The decrease in POC:PON ratios at increasing seston concentrations has been linked to shifting nutrient use efficiencies (e.g., physiological status of autotrophs; Sterner and Elser, 2002) as well as shift in seston composition (Frigstad et al., 2011). Autotrophic material, with a generally lower POC:PON than non-autotrophic protists (Frigstad et al., 2011), would drive the seston POC:PON ratio downwards as chlorophyll biomass increases and autotrophic material comprises a greater proportion of the seston. A similar increase in autotrophic material, with respect to both biomass and abundance, occurs in bottom first-year sea ice during the growth period (Michel et al., 2003; Riedel et al., 2008), yet the sea-ice POC:PON ratios do not appear to decline accordingly (Figures 2 and 3a). Therefore, the proportional composition of the sea-ice community and the presence of key ice-algal species (i.e., diatoms) do not appear to be the strongest drivers of biomass-ratio stoichiometric relationships within the bottom ice. Complex biological (e.g., shift in species composition, as in Michel et al., 1996; Riedel et al., 2008) and physiological (e.g., pigment composition, as in Mundy et al., 2011; protein/lipid cellular allocation, as in Cota and Smith, 1991; Mock and Gradinger, 2000) interactions, together with environmental forcings that influence nutrient availability and uptake (e.g., nitrification, as in Fripiat et al., 2014; nutrient status, as in Granskog et al., 2003) are to be considered to explain POC:PON ratios in multifaceted sea-ice communities. In addition, the relative importance of environmental forcings for POC:PON ratios will likely shift under conditions of Arctic change, thereby impacting predictive modelling of sea-ice biogeochemical cycling. For example, the relative influence of nutrient availability on bottom ice POC:PON ratios may shift from external (e.g., nutrient concentrations at the ice-water interface) to internal (e.g., sea-ice remineralisation processes) drivers as sea-ice melt and other environmental forcings (e.g., stratification, Arrigo, 2013; Tremblay et al., 2015) alter nutrient cycling in Arctic surface waters.

Bottom sea-ice differs from the pelagic environment in that it contains a highly concentrated layer of biomass, similar to that of a biofilm, rich in carbon and abundant in extracellular organic carbon (Krembs et al., 2002; Meiners et al., 2003; Riedel et al., 2006; Juhl et al., 2011). Sea-ice exopolymer carbon production is closely linked to ice algae (Underwood et al., 2013) such that the drivers favoring both increased (i.e., carbon-rich polymers) and decreased (i.e., autotrophic material) POC:PON ratios could offset expected biomass-ratio trends. Physiological changes in cell status and changes in community composition are likely to be as important in affecting POC:PON ratios within sea ice as for the water column. However, the distinct habitat and growth conditions in sea ice (e.g., low temperatures, self-shading, melt processes) need to be considered when interpreting POC:PON ratio trends.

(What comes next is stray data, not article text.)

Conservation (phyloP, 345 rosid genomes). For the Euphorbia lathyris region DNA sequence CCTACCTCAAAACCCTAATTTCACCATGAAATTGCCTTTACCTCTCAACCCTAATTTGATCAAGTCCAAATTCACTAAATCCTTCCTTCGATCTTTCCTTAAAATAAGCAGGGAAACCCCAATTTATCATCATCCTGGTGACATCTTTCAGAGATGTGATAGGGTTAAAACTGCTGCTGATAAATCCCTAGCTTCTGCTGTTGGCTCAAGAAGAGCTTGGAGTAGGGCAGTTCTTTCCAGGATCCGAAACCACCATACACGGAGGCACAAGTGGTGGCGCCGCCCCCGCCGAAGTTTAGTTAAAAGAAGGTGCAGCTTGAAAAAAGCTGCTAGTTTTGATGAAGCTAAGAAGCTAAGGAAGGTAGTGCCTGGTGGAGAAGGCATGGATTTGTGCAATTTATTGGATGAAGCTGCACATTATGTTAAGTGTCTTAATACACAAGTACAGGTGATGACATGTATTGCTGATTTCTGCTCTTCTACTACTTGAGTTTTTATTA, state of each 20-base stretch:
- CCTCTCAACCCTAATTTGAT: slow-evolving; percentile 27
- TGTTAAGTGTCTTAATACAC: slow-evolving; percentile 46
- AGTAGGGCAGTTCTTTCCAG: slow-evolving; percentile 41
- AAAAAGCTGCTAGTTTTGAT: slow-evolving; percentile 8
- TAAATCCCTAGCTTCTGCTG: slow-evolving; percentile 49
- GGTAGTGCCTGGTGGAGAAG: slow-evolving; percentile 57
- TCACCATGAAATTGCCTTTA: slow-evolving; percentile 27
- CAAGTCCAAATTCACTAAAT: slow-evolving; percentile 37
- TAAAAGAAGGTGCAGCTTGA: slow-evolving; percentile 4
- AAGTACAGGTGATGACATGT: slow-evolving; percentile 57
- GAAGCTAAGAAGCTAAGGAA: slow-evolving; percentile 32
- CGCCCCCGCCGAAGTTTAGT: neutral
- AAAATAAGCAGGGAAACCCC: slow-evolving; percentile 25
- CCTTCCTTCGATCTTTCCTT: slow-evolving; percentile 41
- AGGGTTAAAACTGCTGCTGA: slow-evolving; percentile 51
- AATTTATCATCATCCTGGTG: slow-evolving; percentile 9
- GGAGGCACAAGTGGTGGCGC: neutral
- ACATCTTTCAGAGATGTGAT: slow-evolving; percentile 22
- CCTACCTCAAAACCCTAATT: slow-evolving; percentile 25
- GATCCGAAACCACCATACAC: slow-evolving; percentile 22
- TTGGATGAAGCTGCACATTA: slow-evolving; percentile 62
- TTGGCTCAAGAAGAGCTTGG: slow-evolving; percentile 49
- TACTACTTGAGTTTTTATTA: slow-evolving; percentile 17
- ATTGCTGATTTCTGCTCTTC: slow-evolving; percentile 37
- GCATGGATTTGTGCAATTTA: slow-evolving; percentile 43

Using the Redfield ratio for POC:PON conversion would provide reasonable estimates only over a limited range of sea-ice biomass concentrations observed in this study. Therefore, our results argue in favour of using variable POC:PON stoichiometry in sea-ice biogeochemical models, supported by the wide range of biomass concentrations in first-year sea ice and the evidence of variability in sea-ice POC:PON ratios at the regional (CAA), shelf (CAA versus BSS), and seasonal (dark winter versus spring) scales. Incorporating this variability into analytical and predictive modelling efforts is essential to achieve a better understanding of the role of first-year sea ice in regional food webs and global biogeochemical cycles. The use of the power function model presented here is recommended, as it reflects that POC:PON ratios do not remain constant over the observed sea-ice POC and PON concentrations. For sea-ice biogeochemical modellers, recommendations include: 1) parameterization using variable POC:PON ratios rather than consistent Redfield or average values, 2) the inclusion of distinct power functions to parameterize dark winter versus spring POC:PON ratios and, 3) Arctic-wide or regionally-based models based on areal (i.e., m2) estimates should not apply bottom ice stoichiometry to the upper sections of first-year sea ice.

The distinct dynamics of POC:PON ratios during the dark winter and spring periods (Figure 6) clearly show that spring parameters should not be extrapolated to winter, for annual budget estimates or simulations. Surprisingly, our original hypothesis that POC:PON ratios would decrease with increasing biomass, as observed in Arctic waters (Frigstad et al., 2014), was valid only during the dark winter period. Further to these findings, we hypothesize that the relationship between POC:PON ratios and bottom sea-ice biomass during the dark winter period is applicable to stoichiometric relationships within upper ice sections, including in multi-year sea ice, and possibly in first-year sea ice replacing multi-year ice in new areas of the high Arctic where ice biomass may remain low due to light limitation.

Data accessibility statement

All data will be publically available from BioChem: database of biological and chemical oceanographic data. Fisheries and Oceans, Canada.


© 2015 Niemi and Michel. This is an open-access article distributed under the terms of the Creative Commons Attribution License, which permits unrestricted use, distribution, and reproduction in any medium, provided the original author and source are credited.


Contributed to conception and design: AN, CM

Contributed to acquisition of data: AN, CM

Contributed to analysis and interpretation of data: AN, CM

Drafted and/or revised the article: AN, CM

Approved the submitted version for publication: AN, CM

Competing interests

The authors do not have any competing interests.

Funding information

NSERC (Natural Sciences and Engineering Research Council of Canada) Research Network Grant, and Discovery Grants to CMDFO Strategic Research Fund, International Governance Strategy and NCAARE (National Centre for Arctic Aquatic Research Excellence) to CM Canada Foundation for Innovation and Fonds québécois de la recherche sur la nature et les technologies (FQRNT) OERD (Office of Energy Research and Development), NRCan (Natural Resources Canada) to CM PCSP (Polar Continental Shelf Program) logistical and in-kind support NSTP (Northern Science Training Program).